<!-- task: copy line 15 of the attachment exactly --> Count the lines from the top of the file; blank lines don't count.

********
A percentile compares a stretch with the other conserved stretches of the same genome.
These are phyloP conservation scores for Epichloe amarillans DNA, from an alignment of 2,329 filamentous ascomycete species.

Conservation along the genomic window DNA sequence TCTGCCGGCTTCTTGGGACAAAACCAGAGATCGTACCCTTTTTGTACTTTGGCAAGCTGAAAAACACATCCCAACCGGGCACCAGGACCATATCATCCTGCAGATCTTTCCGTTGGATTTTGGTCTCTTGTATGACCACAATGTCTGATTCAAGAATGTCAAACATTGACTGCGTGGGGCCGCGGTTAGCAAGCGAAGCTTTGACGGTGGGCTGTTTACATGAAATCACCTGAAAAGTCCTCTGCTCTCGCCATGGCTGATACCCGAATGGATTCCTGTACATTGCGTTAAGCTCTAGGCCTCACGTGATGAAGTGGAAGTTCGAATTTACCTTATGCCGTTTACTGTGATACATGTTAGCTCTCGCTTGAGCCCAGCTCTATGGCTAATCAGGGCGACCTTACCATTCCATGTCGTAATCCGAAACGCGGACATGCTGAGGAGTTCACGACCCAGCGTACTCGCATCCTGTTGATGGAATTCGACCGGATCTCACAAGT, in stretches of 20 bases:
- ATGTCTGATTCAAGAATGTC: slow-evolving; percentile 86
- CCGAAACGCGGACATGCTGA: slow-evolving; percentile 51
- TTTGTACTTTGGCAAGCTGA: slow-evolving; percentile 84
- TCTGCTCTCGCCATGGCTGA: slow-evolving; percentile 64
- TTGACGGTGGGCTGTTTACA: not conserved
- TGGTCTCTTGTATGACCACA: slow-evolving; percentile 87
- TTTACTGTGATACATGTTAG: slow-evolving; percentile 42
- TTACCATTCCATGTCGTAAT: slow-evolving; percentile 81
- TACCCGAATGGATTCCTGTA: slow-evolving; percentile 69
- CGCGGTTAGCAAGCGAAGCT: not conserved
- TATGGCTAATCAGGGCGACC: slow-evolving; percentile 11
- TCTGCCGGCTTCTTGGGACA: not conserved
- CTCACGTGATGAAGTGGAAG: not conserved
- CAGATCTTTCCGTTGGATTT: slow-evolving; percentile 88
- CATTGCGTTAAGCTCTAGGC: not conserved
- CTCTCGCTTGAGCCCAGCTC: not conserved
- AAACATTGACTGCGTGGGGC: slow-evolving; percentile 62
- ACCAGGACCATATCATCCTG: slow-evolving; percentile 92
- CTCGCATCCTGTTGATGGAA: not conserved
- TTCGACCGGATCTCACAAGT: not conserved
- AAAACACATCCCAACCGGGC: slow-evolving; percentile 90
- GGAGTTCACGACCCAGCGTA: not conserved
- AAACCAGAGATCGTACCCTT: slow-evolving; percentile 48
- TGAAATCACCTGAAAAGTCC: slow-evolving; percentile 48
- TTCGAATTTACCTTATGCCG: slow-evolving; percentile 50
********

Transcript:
- TCTGCCGGCTTCTTGGGACA: not conserved